Visited this ‘museum’ in Giverny last weekend. As it’s name, the museum focuses on all different forms of Impressionism, its origins, geographical diversity, history and development in other streams. Currently there is an exhibition of American Impressionism ( A New Vision) at this museum. There was a lively colony of American artists who travelled to France at the end of the 19th century to take in latest developments in art, especially impressionism. 80 original paintings are exhibited by American impressionists such as Mary Cassat, John Singer Sargent, James Mc Neill Whistler, Theodore Robinson. Artists like Childe Hassam, Chase and Tarbell inspired by the new way of rendering light effects took the impressionist technics back home to feature seascapes, countryside , depicting picnics, walks, etc., in bright colours, giving the illusion of an ideal world.
I had never heard of Childe Hassam before. His painting, Poppies, Isle of Shoal, caught my eye because of the lively brush strokes, including short diagonal strokes in the sky giving it movement and the way he painted the poppies in vibrant colour. I liked several other of his paintings.
There was a line of 12 small paintings of haystacks called Studies of an Autumn Day, 1891 by John Leslie Breck. Each has a totally different sky, direction of shadows, some without a cast shadow. I could feel the intensity of the sunlight in some. Green and blue marks on some of the hay stacks made them lively. It was a very intriguing exercise just sitting in front of them, jumping from one to the other and looking at the differences. what made one dull and the other more alive.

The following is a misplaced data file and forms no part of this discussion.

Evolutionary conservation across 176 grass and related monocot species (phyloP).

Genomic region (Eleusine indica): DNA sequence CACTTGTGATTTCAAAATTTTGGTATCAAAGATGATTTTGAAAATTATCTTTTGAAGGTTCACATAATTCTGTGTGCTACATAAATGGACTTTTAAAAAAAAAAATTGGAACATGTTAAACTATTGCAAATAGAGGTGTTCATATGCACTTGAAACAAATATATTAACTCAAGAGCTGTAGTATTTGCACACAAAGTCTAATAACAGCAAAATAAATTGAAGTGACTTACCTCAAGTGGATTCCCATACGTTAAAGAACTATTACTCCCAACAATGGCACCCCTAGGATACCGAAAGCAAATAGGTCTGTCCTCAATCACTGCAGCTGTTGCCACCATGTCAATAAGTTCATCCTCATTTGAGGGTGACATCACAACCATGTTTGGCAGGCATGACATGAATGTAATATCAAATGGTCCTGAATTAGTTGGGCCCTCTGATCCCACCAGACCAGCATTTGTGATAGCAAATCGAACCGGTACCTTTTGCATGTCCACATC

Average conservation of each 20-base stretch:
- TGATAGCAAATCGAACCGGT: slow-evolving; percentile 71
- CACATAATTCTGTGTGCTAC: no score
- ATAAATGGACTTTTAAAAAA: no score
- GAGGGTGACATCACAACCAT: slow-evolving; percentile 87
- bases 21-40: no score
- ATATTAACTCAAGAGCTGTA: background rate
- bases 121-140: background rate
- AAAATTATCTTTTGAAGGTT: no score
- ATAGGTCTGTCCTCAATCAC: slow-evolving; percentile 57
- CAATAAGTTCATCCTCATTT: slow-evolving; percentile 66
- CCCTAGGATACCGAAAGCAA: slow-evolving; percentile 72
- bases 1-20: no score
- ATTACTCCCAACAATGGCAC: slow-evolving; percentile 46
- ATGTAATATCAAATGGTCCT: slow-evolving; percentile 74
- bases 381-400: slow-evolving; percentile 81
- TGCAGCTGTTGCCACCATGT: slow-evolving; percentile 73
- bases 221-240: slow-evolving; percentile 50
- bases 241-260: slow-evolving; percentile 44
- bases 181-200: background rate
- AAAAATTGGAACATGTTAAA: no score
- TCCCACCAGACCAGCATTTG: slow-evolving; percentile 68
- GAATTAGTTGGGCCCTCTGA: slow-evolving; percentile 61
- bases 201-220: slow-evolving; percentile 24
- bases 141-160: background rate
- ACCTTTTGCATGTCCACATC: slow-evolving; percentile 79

Next to these studies, there is a huge painting by Claude Monet, “Haystacks, Snow Effect” 1891. it has bits of snow thawing. bright orange markings next to blue on the left of a haystack in the foreground, enrich the solid forms and cast shadows and makes it atmospheric. Its given me ideas on how to use complementary colours.
After driving through the countryside and seeing the sun on the wheat fields, Monet’s painting with a network of brightly coloured brushstrokes ‘Prairie a Giverny’ felt I could stroke the grass.
I also saw some paintings by Blanche Hochede-Monet. I didn’t know she painted and learnt from our guide, that though Monet did not teach her, he used to criticise her a lot! She used to paint with Monet, mostly of the garden. I found her paintings subdued and less vivid.
We dropped by Hotel Gaudy where artists used to stay on their visit to MoneT. They have left a studio there with easels and paints of tubes dating back nearly a century ago as if the artists have just popped out for a bit.
A quote I like by Will Low “Giverny, a greatest charm lies in the atmospheric conditions over the lowlands, where the moisture from the rivers imprisoned through the night by the valleys bordering hills dissolve before the sun and bathe the landscape in an iridescent flood of vaporous hues”